He showed us the proper grip (not too tight, not too loose) and proper walking form: elbows bent, arms comfortably in front of you, rods parallel to each other. As luck would have it, we had a perfect day for this activity: zero wind. Had their been any wind, we wouldn’t have believed what happened next!

Skip instructed us to spread out and walk across graves (history point: bodies were traditionally buried on the east side of tombstones for religious reasons).  He demonstrated. As he approached a grave site, his dowsing rods crossed into an X with lightning speed.

“You did that yourself,” grunted one of our group members.

"You try,” smiled Skip.

The writer in me wanted to observe first, so I watched as person after person stepped across graves. Every one of their rods moved the minute they neared one. Some made a V instead of an X, indicating reverse polarity in the individual carrying the rods. Gasps of awe filled the air. I had to try this myself!

Checking with Skip to make sure my grip was correct, I walked down a bare grassy strip that contained no headstones. With no wind to nudge them, the rods remained perfectly parallel. Then I headed to the east side of a grave dated 1863. The rods crossed decisively. My heart started pounding. I knew I didn’t make that happen!!! I tried it again, this time on a grave dated 1954. The rods crossed immediately!

I’m a logical person and wanted to desperately to understand this. I swung around for a third attempt on an even newer grave. This time, however, the rods didn't cross. Maybe I didn’t approach the headstone right. I circled around making sure my grip wasn’t too tight and crossed the grave again. Nothing. I called Skip to ask him what went wrong. He’d been watching. He crossed over to me and told me to look at the headstone. It was a brand new one, made of beautiful brown marble. The birth date was on it, but the death date was blank. The owner hadn’t died yet, so there was no body to move the rods! I was now 100 percent convinced this wasn’t a trick.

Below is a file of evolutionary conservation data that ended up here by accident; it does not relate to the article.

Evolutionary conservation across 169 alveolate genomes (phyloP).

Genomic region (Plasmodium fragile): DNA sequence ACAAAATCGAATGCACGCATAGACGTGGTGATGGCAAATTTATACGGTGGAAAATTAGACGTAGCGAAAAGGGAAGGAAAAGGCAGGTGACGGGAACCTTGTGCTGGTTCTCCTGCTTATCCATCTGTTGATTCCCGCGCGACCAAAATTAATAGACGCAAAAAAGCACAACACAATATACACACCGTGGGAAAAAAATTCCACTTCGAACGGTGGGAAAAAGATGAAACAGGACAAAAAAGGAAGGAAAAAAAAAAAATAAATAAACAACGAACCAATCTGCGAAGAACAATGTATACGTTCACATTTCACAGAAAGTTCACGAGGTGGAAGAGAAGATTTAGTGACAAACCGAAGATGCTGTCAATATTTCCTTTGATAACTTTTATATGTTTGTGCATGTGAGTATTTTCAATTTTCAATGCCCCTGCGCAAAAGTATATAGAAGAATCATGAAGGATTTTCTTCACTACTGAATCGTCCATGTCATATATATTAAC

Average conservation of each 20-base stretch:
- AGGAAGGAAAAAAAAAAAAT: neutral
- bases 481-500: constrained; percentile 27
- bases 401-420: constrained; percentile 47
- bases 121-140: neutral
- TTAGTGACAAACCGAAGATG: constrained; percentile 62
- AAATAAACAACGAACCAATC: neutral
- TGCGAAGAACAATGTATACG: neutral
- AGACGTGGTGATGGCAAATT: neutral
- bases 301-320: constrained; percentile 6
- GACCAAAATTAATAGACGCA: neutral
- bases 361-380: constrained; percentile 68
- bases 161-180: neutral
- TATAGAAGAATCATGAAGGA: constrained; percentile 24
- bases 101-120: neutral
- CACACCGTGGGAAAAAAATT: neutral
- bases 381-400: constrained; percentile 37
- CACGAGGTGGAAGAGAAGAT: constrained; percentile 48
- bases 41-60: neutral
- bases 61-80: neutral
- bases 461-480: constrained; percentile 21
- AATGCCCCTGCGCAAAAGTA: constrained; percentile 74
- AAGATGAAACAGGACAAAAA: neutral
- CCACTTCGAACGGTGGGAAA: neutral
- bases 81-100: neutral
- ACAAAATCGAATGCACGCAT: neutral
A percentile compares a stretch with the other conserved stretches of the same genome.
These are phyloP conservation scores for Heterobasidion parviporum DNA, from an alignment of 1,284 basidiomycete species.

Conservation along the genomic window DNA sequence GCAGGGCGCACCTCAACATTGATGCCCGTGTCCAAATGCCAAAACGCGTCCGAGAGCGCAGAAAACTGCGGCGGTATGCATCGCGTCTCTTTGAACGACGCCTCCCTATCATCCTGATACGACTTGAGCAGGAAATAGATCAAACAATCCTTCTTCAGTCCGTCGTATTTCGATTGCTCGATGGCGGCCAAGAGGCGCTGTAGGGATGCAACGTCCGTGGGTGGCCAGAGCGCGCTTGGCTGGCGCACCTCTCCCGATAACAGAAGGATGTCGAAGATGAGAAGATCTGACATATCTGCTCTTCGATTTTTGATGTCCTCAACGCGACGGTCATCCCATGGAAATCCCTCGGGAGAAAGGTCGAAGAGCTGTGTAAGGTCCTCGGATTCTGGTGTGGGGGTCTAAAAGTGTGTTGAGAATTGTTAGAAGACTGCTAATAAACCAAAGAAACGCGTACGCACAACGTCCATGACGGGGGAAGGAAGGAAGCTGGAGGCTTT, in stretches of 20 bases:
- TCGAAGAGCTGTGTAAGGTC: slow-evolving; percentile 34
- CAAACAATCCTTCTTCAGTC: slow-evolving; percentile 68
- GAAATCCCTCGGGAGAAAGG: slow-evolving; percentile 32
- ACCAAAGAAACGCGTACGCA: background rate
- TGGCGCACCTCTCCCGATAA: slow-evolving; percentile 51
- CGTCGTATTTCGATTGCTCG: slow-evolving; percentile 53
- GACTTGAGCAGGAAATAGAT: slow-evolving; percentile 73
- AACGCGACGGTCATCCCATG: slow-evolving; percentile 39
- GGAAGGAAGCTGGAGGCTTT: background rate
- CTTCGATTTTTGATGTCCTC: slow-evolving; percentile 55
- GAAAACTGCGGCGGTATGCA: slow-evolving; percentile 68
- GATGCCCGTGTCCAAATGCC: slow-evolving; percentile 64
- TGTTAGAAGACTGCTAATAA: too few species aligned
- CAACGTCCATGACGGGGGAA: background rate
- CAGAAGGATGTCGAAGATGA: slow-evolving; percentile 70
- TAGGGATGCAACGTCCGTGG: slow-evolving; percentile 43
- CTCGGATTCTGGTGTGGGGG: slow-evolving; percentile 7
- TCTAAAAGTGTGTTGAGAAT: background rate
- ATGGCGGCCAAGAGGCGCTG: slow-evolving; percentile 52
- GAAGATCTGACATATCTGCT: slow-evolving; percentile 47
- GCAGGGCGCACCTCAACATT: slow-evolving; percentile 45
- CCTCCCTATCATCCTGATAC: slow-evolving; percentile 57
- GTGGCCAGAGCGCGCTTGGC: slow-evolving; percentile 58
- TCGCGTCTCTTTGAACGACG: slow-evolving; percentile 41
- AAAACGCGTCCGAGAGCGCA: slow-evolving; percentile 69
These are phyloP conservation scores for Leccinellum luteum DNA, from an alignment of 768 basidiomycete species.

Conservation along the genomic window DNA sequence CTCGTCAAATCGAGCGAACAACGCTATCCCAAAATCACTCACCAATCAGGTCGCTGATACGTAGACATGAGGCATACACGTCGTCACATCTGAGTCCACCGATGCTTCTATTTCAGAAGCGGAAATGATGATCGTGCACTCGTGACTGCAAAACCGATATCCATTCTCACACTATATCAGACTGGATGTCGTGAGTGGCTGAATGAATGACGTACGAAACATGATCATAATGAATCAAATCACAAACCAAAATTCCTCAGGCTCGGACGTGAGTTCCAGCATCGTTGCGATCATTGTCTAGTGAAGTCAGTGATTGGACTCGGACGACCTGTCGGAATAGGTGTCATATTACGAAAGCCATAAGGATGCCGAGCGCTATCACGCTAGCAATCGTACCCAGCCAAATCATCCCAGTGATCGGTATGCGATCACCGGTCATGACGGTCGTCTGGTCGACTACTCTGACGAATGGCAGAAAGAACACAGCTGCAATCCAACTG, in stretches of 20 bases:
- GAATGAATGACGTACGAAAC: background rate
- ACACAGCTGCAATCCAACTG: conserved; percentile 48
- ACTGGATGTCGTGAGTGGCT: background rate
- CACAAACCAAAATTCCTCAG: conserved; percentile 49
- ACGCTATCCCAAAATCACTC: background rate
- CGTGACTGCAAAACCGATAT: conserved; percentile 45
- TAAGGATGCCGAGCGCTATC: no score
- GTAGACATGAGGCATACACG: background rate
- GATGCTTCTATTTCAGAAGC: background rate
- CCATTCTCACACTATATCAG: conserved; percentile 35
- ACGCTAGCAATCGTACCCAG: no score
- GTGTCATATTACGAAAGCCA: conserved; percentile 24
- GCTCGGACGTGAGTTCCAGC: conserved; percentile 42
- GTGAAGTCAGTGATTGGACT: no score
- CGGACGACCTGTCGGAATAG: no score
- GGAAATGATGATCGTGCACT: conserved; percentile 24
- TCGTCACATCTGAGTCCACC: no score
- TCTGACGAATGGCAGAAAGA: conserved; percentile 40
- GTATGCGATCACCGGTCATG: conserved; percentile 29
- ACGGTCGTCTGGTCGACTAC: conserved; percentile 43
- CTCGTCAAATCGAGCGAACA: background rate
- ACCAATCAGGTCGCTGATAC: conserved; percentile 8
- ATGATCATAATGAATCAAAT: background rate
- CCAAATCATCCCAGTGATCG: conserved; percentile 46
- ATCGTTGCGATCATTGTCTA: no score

I asked Skip what caused this phenomena. He said he believes a field of static electricity builds around bodies and bones, which causes the rods to cross. I asked him if the rods would cross for animal bones. He answered yes.

Dowsing was so fun, I could have done it all day, but Skip had an agenda to keep. We returned the dowsing rods to the truck and continued on with the most fascinating tour I’ve ever been on. (Ghost blog, part 3 coming up!)

If you’d like to make your own dowsing rods, they’re simple and cheap: Get a three foot length of brass or stainless steel rod from your local hardware store. Bend five or six inches into a handle and head to the nearest cemetery. One thing, though: make sure to go on a windless day!! The dowsing will work, but the skeptic in you won’t believe it if you have the breeze to blame!  Great fun for kids and adults alike, especially as we head into the Halloween season.  Enjoy!